Two days later, the garrison surrendered to the Nana Sahib and were summarily put to death at the Satichaura Ghat.

So what made Cawnpore so different?
The four regiments at Cawnpore, the 1st, the 53rd, the 56th Native Infantry and the 2nd Bengal Cavalry remained staunch until the beginning of June when a series of events unfolded that led to the mutiny. They had weathered the cartridge issue and disaffection was considered minimal. There were the usual grumblings in the ranks regarding the British attitudes towards their men and especially the younger officers treated the sepoys with contempt. Into the simmering pot the British threw a cashiered lieutenant who in a drunken rage had fired on his native guard.  A hastily convened court acquitted him, furthering the impression of the sepoys that the British believed themselves to be above the law.  Fear was also a  factor: upon hearing of the mutiny at Fattehgarh and other stations, the Europeans families began trying the leave Cawnpore, others drifting into Wheeler’s entrenchment. It was for the troops, an outward sign that the trust in them was wavering. General Wheeler had been in constant contact with the troops and believed them to be faithful, his beliefs reinforced by the behaviour of some of the sepoys who gave up a man of the 56th for plotting rebellion. It appeared, on the surface that Cawnpore would weather the storm.

General Wheeler, with his implicit trust in his troops, did everything he could to show them they had his faith. He refused to set up the entrenchment in the infinitely better equipped Magazine, he left the treasure under native guard and did not empty the contents of the Magazine – all to show that he still believed in his troops. It is hard to say if this faith was misplaced as it is unsure as to how many men were truly rebels and how many just swept up in the tide.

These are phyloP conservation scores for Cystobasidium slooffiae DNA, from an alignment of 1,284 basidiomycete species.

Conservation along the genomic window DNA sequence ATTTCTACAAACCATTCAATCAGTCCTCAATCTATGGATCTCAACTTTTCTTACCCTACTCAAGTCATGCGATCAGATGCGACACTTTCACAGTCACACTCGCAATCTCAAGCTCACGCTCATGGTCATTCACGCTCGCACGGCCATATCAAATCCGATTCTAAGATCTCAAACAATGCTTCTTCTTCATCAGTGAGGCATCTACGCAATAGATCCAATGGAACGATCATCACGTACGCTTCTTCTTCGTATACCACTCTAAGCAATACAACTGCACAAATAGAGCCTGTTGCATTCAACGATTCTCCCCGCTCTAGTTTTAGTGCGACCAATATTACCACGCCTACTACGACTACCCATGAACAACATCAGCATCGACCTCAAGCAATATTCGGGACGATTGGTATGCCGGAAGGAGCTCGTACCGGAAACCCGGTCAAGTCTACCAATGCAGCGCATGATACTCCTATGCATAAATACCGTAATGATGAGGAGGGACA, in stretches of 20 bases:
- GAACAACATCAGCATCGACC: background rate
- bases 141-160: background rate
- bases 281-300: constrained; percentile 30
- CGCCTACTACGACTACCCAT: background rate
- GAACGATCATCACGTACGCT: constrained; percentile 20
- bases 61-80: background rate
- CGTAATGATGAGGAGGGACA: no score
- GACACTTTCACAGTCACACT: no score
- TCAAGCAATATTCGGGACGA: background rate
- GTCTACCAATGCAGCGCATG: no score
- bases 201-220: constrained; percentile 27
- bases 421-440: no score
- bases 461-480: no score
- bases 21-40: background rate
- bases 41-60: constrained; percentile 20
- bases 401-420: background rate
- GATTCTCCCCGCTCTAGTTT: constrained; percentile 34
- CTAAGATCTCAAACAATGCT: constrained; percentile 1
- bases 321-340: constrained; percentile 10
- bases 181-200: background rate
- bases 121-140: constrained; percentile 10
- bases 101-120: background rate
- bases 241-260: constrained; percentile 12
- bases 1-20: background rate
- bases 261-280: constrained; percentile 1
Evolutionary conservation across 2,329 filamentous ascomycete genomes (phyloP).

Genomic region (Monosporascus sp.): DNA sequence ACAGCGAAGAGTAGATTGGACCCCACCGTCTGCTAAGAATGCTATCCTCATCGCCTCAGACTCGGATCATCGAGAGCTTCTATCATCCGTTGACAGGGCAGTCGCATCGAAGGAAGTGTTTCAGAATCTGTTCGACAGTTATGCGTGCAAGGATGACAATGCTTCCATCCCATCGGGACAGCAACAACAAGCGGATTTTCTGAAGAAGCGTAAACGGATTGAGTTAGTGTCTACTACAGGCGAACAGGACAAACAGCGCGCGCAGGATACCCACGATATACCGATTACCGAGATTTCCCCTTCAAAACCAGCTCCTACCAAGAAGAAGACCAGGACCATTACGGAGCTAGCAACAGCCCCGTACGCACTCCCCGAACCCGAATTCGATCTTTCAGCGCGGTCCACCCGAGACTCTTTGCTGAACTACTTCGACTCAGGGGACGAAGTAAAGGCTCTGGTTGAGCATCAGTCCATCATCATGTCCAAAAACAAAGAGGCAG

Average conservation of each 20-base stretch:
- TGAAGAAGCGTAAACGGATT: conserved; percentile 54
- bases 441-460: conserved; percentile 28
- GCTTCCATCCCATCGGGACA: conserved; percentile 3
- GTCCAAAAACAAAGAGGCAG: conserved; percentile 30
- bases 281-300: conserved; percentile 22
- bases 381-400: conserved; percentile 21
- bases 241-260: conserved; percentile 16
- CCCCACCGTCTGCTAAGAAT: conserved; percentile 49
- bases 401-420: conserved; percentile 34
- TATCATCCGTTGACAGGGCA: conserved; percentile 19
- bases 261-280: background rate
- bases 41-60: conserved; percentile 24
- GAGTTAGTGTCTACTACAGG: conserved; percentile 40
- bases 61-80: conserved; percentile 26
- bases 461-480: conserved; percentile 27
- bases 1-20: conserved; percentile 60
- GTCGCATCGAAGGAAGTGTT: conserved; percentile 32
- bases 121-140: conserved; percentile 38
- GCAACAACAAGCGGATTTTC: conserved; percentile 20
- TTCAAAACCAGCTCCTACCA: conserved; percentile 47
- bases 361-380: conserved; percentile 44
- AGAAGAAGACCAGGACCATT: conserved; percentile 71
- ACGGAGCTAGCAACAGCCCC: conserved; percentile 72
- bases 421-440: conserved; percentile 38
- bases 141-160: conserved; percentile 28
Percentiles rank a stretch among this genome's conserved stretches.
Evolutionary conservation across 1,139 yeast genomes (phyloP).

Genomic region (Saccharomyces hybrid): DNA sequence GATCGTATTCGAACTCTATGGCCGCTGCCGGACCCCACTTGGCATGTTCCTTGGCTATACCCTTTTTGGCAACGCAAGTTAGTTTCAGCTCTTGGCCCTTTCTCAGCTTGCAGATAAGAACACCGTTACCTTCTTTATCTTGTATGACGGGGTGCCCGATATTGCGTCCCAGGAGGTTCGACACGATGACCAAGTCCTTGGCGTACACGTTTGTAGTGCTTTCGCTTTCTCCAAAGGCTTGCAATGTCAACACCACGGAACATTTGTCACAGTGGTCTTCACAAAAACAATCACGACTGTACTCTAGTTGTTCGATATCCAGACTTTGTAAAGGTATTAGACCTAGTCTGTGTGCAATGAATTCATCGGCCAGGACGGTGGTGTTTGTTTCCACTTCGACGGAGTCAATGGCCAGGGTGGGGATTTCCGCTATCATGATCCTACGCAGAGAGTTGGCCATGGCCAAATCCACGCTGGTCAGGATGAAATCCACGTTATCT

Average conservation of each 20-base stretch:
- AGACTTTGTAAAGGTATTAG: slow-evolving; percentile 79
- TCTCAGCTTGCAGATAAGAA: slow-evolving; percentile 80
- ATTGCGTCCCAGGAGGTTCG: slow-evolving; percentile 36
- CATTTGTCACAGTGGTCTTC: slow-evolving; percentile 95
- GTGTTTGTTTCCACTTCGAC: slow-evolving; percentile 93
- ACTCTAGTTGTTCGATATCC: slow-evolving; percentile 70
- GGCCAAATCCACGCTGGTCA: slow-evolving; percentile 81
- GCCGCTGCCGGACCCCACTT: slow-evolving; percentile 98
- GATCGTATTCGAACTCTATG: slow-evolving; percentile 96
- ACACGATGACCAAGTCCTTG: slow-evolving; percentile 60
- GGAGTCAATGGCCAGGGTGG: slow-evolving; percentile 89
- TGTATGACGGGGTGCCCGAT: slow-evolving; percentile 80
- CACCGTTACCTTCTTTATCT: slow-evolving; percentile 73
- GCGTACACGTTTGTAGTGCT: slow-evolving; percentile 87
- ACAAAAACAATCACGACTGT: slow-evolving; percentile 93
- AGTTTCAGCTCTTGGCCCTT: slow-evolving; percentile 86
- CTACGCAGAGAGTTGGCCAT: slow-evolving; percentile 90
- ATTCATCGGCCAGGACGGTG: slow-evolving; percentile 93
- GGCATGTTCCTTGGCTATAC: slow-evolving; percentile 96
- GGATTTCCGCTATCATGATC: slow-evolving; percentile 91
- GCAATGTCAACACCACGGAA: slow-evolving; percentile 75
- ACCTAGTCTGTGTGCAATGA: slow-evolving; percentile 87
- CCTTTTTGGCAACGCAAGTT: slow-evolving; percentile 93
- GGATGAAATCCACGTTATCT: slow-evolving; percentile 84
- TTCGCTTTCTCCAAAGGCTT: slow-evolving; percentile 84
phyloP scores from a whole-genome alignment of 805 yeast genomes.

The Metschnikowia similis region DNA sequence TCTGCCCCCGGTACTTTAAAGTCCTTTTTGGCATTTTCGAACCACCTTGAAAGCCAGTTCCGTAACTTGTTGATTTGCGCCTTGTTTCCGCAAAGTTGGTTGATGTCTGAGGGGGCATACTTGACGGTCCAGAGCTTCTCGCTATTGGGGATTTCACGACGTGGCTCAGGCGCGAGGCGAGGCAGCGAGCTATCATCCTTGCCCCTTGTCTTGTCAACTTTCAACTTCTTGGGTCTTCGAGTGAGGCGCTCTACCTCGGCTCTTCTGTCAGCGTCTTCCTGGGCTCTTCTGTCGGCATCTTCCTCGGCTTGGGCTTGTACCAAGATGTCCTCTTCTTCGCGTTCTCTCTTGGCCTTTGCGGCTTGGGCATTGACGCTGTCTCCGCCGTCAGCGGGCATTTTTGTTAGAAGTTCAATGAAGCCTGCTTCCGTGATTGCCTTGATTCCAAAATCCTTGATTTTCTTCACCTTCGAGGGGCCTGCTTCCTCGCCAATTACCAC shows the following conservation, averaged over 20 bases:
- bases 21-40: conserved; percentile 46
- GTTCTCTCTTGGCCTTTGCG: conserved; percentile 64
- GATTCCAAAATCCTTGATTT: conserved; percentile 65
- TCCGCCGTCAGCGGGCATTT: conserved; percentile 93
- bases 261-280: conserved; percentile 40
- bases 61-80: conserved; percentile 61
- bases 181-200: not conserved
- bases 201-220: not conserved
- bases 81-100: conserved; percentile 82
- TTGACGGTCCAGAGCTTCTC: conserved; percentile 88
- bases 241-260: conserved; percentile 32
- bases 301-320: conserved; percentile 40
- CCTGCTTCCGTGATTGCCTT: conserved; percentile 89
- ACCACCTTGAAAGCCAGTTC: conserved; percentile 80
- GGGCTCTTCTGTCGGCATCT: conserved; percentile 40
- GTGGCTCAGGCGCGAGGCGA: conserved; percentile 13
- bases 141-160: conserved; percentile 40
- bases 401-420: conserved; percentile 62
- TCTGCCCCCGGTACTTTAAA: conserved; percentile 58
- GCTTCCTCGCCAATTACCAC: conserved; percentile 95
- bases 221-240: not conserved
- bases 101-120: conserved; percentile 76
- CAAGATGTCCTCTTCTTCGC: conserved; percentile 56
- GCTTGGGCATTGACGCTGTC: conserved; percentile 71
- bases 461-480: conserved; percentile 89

The outbreak came on the 6th of June 1857 in the cavalry ranks. The 1st Native Infantry quickly followed and the 56th joined them in the morning. The 53rd held staunch but by now the European ranks were probably in a panic – an order was given by General Wheeler to fire into their ranks, causing an otherwise loyal soldiery to run for their lives. There was no reason for this order.

“The only signal that had preceded this step was the  calling in to the entrenchment of the native officers of the regiment. The whole of them cast in their lot with us, besides a hundred and fifty privates, most of the belonging to the Grenadier company. The detachment of the 53rd posted at the treasury held their ground against the rebels about four hours….It ought never to be forgotten that although the influences of this mutiny spread with all the impetuosity of a torrent which sweeps everything less stable than mountains before it, there were amongst the sepoy regiments not a few who remained true to their salt, and who deserve as much gratitude as the revolters have obtained execration….” (The Story of Cawnpore,Thompson, pp 39-40)